As jobs in science and technology continue to outpace growth in all other fields, one Pearland company has stepped into the fray to give children a leg up in the techno future.

Code Ninjas, which opened in March, is a learning center that teaches children ages 7-14 how to program computers and robots.

Code Ninjas A student built a remote-controlled Lego robot at Code Ninjas.[/caption]

David Graham and Bert Sintuphant, who operated an adult programming boot camp called Coder Camps in Pearland, founded Code Ninjas. They sold their stakes in Coder Camps last year, and together are focusing their efforts on the next generation of computer programmers.

“It came up in conversation very often that you should be doing this for kids,” Sintuphant said. “Kids aren’t getting it in school, so we’re trying to fill those gaps.”

Instead of a traditional classroom lecture environment, Code Ninjas’ students gather in a glass room called The Dojo to create video games, build and program robots, and experiment.

“We try to tell them when they’re here, there’s no limit to your imagination. It’s whatever you build,” Code Ninjas General Manager Shauna Garner said.

Code Ninjas disguises computer coding as a fun learning experience, making kids more willing to engage.

“We roll all the vegetables up in a cake,” Garner said as an analogy.

Code Ninjas

In keeping with the ninja theme, students are placed on a nine-belt system called the Path of Enlightenment.

White-belt students can take up to 32 hours to progress to the next level as they learn basic robotics and how to program with Scratch, a Massachusetts Institute of Technology-built interactive programming language.

“By the time they get to black belt, they’ll be able to publish their own game to the Apple App Store. That’s the goal,” Sintuphant said.

Code Ninjas teaches JavaScript, which is one of the most-used computer languages for websites and web applications. About 94 percent of the top 1 million internet websites are coded with JavaScript, according to internet research and technology company BuiltWith.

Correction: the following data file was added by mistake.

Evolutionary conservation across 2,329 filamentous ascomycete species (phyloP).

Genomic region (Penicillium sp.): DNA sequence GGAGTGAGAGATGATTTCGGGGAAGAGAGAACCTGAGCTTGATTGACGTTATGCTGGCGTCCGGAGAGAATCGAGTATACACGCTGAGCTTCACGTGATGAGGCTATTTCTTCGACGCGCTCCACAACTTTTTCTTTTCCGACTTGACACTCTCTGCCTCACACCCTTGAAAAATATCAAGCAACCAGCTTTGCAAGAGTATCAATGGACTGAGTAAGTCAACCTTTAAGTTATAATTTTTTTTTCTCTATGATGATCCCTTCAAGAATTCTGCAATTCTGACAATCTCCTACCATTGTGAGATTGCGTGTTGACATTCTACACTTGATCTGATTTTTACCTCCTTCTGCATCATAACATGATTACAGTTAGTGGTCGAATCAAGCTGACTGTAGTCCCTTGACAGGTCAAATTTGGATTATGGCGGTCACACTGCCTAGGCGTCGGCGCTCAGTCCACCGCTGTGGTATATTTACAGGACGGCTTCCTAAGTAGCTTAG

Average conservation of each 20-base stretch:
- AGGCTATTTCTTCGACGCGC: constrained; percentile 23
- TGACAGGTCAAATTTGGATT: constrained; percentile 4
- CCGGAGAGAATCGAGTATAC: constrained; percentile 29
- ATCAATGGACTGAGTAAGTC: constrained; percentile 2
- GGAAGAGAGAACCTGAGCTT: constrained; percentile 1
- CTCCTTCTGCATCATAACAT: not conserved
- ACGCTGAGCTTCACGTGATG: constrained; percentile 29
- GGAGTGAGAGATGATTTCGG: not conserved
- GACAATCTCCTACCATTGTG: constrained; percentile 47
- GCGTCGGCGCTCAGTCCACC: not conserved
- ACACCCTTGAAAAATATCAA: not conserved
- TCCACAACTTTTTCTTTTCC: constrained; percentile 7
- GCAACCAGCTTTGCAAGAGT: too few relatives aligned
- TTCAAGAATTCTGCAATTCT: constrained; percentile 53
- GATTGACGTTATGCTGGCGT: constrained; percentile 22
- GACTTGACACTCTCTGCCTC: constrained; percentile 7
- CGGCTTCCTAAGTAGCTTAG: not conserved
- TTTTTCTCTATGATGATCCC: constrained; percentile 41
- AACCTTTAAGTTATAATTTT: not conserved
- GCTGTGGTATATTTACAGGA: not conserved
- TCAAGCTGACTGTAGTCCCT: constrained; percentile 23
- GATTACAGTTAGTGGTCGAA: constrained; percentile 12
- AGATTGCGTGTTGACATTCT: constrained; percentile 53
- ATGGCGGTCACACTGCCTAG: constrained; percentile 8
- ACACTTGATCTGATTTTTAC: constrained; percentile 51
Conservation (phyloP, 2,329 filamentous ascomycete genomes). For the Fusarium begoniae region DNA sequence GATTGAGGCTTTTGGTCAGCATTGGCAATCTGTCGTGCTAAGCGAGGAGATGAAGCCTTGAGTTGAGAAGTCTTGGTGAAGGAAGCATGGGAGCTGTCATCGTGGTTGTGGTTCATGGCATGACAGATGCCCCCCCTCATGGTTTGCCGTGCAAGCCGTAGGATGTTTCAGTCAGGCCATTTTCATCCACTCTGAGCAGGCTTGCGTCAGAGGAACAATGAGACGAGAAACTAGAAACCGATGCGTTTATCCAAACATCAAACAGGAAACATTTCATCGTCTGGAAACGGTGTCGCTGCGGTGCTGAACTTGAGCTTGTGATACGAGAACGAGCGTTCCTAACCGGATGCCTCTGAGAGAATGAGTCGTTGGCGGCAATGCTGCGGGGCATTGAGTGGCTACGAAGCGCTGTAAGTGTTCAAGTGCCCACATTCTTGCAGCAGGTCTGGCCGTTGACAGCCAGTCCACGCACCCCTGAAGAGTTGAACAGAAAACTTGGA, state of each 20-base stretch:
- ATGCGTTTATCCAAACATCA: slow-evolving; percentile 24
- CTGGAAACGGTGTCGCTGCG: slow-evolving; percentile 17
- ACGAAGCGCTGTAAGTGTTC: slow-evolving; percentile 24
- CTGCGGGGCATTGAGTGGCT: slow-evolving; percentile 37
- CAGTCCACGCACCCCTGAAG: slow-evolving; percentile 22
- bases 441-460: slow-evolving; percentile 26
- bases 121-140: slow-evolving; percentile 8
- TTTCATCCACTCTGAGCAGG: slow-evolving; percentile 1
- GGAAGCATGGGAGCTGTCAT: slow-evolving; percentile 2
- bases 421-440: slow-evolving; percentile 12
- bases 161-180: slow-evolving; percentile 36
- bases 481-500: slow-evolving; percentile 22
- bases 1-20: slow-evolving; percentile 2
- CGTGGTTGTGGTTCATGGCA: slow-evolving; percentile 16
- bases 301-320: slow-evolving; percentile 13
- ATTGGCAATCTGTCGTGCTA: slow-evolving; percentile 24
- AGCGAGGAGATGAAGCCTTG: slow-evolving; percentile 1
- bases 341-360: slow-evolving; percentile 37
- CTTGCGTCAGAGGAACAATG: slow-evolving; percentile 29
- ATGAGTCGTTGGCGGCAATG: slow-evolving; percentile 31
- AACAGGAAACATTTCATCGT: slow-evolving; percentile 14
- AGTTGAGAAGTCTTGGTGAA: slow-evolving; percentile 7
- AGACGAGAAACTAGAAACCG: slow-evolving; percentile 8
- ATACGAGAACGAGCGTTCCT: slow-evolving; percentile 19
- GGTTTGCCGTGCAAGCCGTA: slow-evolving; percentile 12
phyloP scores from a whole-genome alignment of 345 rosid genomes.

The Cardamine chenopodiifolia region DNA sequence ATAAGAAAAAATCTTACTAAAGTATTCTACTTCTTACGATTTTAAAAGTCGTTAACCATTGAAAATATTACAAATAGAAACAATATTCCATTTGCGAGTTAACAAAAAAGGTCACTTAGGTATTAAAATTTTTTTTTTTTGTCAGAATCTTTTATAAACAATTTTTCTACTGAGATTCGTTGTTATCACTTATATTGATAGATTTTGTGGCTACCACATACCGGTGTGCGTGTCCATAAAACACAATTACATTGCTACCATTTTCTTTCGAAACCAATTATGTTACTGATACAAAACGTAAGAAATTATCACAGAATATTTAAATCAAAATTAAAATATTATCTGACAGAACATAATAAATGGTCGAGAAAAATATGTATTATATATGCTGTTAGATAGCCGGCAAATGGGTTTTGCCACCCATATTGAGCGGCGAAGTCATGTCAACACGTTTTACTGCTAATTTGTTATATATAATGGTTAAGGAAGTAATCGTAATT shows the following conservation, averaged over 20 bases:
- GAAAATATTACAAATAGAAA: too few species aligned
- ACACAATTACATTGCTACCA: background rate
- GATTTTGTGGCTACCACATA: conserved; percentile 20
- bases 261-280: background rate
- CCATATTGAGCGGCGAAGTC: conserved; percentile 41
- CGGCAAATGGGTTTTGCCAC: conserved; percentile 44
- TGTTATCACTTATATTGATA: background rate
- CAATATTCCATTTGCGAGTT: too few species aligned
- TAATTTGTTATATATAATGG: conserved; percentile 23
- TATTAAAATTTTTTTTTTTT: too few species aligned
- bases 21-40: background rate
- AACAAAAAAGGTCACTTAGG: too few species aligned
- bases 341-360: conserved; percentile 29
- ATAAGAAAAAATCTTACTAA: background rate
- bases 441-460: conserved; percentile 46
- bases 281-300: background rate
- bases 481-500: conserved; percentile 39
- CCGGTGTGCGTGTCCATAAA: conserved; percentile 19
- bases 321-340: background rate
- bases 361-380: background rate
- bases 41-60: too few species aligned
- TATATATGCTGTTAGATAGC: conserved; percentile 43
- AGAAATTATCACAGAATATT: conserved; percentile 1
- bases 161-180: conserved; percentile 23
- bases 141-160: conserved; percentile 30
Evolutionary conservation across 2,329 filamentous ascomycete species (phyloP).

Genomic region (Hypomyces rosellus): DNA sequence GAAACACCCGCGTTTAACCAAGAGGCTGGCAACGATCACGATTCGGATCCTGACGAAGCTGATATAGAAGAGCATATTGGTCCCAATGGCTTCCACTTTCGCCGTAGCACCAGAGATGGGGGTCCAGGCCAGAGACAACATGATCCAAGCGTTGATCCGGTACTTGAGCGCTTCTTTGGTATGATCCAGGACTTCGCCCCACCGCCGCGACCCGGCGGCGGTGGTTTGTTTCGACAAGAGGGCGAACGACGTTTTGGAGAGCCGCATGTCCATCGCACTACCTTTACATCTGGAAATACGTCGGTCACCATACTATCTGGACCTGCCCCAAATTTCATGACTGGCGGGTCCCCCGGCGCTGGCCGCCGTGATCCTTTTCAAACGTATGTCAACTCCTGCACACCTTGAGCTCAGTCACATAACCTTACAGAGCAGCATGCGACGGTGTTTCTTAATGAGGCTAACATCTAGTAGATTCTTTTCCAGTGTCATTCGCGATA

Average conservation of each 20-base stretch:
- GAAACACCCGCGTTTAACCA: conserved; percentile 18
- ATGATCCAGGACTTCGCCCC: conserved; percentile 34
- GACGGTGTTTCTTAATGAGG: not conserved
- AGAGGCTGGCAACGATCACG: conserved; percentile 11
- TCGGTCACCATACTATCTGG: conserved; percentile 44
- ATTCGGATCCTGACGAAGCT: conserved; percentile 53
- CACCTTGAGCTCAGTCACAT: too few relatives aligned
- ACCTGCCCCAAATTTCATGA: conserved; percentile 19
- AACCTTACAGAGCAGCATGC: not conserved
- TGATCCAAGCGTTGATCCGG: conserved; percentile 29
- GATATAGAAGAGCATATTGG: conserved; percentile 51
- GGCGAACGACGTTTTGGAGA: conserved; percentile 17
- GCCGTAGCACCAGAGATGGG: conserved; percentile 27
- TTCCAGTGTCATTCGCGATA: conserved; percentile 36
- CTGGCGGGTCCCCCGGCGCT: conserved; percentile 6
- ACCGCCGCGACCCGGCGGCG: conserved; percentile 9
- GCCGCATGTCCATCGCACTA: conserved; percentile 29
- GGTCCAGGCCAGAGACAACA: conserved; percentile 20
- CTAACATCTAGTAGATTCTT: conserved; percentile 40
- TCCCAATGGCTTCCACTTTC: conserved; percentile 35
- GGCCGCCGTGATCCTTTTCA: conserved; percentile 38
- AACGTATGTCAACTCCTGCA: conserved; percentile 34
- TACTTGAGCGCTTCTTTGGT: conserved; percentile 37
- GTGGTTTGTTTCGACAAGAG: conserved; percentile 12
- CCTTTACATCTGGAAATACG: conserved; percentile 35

“If you learn any language, you can apply it; it’s just syntax. As long as they learn the logic behind it, they can apply the logic to any programming language,” Sintuphant said.

The U.S. Bureau of Labor Statistics projects computer occupations alone will increase by 12.5 percent between 2014 to 2024 and produce half a million new jobs, more than any other science, technology, engineering and math—or STEM—occupation, according to a 2017 report. The average anticipated growth rate for all occupations is 7 percent.

Along with the drop-in learning concept, Code Ninjas offers summer camp programs from June to August along with a Parent’s Night Out program, which offers up to four hours of robotics and programming on Friday nights. An after-school pickup program is also underway and is set to begin this fall.

Code Ninjas has four Houston-area franchises coming soon, including a location in Friendswood.

“Technology isn’t going away anytime soon, it’s not slowing down. It’s advancing,” Garner said.

Code Ninjas
12810 W. Broadway St., Ste. 160, Pearland
Office hours: Monday-Friday, 10 a.m.-7 p.m.
Student hours: Monday-Friday, 3 p.m.-7 p.m.